Solarbuzz report sees US PV market doubling in 2011 due to lower module prices, incentives

According to Solarbuzz’s new “United States PV Market Report”, the country’s PV market is set to double in the second half of 2011. While other industries fight to control their economic woes, incentives and policies at the federal, state and local government level have bolstered the US PV market over the past year leading Solarbuzz to predict that the country will become the third-largest solar PV market, behind Germany and Italy, in 2011.

Helping the US PV market along have been policies and incentives across the different government levels. The federal government instituted the Investment Tax Credit (ITC) while the Treasury Cash Grants continue to help stimulate PV investments. Renewable Portfolio Standards (RPS) are helping individual states expand in the utilities portion, which grew from 17% of the on-grid PV market in 2009 to 31% in 2010. As PV-Tech earlier reported, California leads the US in the PV market domination. The state increased its Renewable Portfolio Standards (RPS) to 33%, putting it ahead of its next closest competitors, New Jersey, Arizona and Colorado.

Also helping the US PV market are the new newcomers to the state top list in 2010 including Pennsylvania, New Mexico and Nevada, which is home to the largest PV project in the US to date; the 48MW Copper Mountain Solar Project. Solarbuzz noted that many of the states in the top 10 list used RPS and compliance methods, including RFQs, rebate incentives and REC financing, to influence the development of the PV market in each state.

In its most assertive forecast Scenario, Solarbuzz outlines how utility demand will steadily grow accounting for nearly 60% of the 2015 US on-grid PV market. The research organization noted how demand for the utility segment has been, and will continue to be, driven by state RPS. The report additionally points to a shift in the market share for module manufacturers during 2010, whereby China-based manufacturers raised their share from 11% in 2009 to 37% in 2010. Solarbuzz maintains that this has led to direct sales between those manufacturers and system integrators, as well as solar lease providers working with system integrators. Solarbuzz noted that there are now ten major downstream channels to end-market, with 2010 representing strong build in the market share of project developers and direct utility procurement.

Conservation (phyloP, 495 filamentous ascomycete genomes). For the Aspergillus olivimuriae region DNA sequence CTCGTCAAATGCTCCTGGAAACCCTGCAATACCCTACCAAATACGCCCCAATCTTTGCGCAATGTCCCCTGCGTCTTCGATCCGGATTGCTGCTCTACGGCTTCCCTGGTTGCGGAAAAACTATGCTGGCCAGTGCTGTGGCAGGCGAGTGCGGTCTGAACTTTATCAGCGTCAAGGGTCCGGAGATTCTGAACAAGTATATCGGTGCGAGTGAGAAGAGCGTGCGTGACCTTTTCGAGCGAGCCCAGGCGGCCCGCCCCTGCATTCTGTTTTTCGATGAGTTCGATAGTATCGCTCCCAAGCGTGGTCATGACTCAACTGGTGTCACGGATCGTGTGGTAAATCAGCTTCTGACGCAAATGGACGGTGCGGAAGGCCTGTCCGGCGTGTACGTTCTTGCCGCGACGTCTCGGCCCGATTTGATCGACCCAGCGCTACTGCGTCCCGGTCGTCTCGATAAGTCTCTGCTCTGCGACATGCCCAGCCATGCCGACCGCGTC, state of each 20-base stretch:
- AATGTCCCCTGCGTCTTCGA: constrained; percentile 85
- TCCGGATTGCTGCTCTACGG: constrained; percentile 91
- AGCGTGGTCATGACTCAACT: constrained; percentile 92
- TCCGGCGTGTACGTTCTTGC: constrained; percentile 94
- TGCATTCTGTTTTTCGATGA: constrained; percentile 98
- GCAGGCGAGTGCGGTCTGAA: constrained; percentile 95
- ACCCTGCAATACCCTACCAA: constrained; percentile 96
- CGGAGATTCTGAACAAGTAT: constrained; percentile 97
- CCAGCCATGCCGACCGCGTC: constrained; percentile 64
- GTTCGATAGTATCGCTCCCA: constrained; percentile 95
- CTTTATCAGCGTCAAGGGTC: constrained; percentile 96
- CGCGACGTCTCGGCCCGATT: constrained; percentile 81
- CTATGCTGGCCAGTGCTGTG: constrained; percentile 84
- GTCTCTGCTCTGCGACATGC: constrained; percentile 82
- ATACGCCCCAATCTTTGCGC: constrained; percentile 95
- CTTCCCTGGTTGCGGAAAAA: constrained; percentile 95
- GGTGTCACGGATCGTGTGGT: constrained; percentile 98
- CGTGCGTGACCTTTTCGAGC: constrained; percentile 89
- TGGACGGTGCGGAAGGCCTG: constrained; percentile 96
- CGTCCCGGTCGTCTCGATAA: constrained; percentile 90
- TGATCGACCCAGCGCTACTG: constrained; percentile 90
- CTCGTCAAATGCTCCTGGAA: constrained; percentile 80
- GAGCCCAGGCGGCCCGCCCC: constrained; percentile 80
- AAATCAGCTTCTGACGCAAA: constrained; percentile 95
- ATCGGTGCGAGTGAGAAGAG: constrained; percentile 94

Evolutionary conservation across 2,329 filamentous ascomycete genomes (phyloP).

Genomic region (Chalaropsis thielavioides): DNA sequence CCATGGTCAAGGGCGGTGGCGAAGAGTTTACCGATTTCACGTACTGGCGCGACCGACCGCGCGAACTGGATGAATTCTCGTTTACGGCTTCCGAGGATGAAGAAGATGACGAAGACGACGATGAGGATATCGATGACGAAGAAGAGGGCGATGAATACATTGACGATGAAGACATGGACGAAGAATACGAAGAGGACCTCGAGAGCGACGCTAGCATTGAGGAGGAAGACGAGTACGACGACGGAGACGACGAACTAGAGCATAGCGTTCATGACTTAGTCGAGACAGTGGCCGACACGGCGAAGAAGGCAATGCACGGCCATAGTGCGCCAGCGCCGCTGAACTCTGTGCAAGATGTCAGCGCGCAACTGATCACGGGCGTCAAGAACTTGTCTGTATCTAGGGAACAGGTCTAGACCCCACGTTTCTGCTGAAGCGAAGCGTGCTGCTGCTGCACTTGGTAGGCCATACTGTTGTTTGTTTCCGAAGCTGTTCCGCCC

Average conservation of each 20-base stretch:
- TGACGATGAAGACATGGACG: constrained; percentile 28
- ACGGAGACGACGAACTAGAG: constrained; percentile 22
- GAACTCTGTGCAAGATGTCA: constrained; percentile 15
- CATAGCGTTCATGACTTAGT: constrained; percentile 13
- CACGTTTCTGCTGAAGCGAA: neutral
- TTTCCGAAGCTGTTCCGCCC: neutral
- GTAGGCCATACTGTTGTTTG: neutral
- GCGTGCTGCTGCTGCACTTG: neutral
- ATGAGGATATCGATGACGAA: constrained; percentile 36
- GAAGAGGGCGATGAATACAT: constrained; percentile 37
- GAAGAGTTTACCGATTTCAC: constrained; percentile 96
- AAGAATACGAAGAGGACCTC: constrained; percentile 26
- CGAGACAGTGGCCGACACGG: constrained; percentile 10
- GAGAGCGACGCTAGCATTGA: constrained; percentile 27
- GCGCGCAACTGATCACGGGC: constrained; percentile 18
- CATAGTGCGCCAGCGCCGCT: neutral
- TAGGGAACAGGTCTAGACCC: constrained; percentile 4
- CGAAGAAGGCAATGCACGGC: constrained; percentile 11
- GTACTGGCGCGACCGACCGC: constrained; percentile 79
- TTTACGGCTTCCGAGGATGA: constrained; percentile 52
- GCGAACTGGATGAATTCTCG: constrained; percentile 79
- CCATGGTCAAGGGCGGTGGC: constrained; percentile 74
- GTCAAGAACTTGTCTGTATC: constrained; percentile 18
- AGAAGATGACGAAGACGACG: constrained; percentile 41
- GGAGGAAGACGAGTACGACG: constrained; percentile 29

Along with the utility demand in 2010 continuing to show strength, the project pipeline in the US led Solarbuzz to conclude that the country’s market share is more than likely going to escalate over the next few years. Solarbuzz pointed out that the typical business practice of two or three utility systems installing more than 10MW in a 12-month period, changed to 30 projects of 10MW or more started or completed during 2010 alone. The report asserts that this trend is just the beginning of the restructuring and reshaping the US market will undergo as utility-sized projects become the principal driver of demand growth.

“With rapid declines in factory gate prices over the past eight weeks as manufacturers and distributors focus on depleting module inventories, demand has picked up across residential, corporate and government segments,” noted Craig Stevens, president of Solarbuzz. “This acceleration is being supplemented by explosive utility demand and the rush to install before federal cash grants are scheduled to expire at the end of the year.”

Solarbuzz concluded that over the next five years, the US market will up to 6.4GW. The report states that this figure depends on the situation and corresponds to a CAGR of up to 47%. The report acknowledged that the extension of the Treasury Cash Grant after the end of this year would be a driving factor for the demand in the non-residential and utility sectors and observed that if an extension were not passed, less capital would be available for large PV projects held back by a limited tax equity capability.

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